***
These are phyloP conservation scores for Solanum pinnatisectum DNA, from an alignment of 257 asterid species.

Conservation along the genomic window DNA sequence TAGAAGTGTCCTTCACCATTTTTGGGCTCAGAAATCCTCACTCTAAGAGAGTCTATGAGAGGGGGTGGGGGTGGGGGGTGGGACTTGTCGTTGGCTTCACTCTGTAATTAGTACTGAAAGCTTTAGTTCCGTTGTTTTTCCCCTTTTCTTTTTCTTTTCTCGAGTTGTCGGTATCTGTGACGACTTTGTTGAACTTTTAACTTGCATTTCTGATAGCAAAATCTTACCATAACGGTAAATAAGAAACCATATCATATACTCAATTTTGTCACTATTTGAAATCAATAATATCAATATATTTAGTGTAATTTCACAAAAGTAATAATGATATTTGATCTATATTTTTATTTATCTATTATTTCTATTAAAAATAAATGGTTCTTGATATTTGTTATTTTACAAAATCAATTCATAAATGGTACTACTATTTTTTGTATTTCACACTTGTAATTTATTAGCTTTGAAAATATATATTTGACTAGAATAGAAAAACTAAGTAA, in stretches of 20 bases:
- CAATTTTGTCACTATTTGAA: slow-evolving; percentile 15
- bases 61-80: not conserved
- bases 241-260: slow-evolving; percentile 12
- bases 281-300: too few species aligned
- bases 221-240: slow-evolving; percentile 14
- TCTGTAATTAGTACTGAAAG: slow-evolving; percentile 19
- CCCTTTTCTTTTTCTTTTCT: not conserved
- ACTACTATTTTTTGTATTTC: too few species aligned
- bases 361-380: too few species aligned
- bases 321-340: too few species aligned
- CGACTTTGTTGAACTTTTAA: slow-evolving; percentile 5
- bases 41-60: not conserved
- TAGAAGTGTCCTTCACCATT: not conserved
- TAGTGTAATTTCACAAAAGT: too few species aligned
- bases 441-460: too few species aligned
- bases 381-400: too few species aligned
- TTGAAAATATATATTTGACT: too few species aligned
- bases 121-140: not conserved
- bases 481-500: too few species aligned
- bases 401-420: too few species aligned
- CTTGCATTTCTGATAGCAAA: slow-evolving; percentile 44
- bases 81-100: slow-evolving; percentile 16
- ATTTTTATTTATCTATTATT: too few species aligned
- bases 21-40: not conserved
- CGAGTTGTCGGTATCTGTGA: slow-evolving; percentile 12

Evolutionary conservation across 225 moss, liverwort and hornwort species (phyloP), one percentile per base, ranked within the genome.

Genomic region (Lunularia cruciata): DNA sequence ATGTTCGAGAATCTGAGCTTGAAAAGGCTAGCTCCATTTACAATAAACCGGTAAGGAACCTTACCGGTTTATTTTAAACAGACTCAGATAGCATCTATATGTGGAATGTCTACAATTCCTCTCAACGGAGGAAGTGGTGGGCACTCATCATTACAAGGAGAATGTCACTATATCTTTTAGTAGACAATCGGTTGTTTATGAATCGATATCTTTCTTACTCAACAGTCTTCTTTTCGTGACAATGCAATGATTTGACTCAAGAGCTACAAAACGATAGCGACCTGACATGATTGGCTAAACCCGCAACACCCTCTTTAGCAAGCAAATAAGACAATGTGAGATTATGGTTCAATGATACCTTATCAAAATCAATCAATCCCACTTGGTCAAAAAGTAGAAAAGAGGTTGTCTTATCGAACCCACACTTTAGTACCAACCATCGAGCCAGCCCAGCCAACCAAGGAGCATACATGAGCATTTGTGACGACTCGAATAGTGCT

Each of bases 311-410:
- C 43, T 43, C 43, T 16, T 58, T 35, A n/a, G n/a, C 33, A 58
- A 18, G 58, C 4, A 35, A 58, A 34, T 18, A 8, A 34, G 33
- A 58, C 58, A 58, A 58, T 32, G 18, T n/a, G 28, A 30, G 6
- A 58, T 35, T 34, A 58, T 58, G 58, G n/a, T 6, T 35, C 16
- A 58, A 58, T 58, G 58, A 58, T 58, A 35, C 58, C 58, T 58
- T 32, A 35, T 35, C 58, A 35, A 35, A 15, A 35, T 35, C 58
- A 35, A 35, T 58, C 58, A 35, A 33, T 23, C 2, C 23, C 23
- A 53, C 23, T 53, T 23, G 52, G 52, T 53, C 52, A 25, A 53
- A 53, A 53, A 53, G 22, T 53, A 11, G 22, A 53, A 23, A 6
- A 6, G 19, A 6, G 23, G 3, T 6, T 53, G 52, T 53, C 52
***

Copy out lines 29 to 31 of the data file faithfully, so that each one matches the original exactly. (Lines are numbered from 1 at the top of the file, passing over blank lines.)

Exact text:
Genomic region (Lunularia cruciata): DNA sequence ATGTTCGAGAATCTGAGCTTGAAAAGGCTAGCTCCATTTACAATAAACCGGTAAGGAACCTTACCGGTTTATTTTAAACAGACTCAGATAGCATCTATATGTGGAATGTCTACAATTCCTCTCAACGGAGGAAGTGGTGGGCACTCATCATTACAAGGAGAATGTCACTATATCTTTTAGTAGACAATCGGTTGTTTATGAATCGATATCTTTCTTACTCAACAGTCTTCTTTTCGTGACAATGCAATGATTTGACTCAAGAGCTACAAAACGATAGCGACCTGACATGATTGGCTAAACCCGCAACACCCTCTTTAGCAAGCAAATAAGACAATGTGAGATTATGGTTCAATGATACCTTATCAAAATCAATCAATCCCACTTGGTCAAAAAGTAGAAAAGAGGTTGTCTTATCGAACCCACACTTTAGTACCAACCATCGAGCCAGCCCAGCCAACCAAGGAGCATACATGAGCATTTGTGACGACTCGAATAGTGCT

Each of bases 311-410:
- C 43, T 43, C 43, T 16, T 58, T 35, A n/a, G n/a, C 33, A 58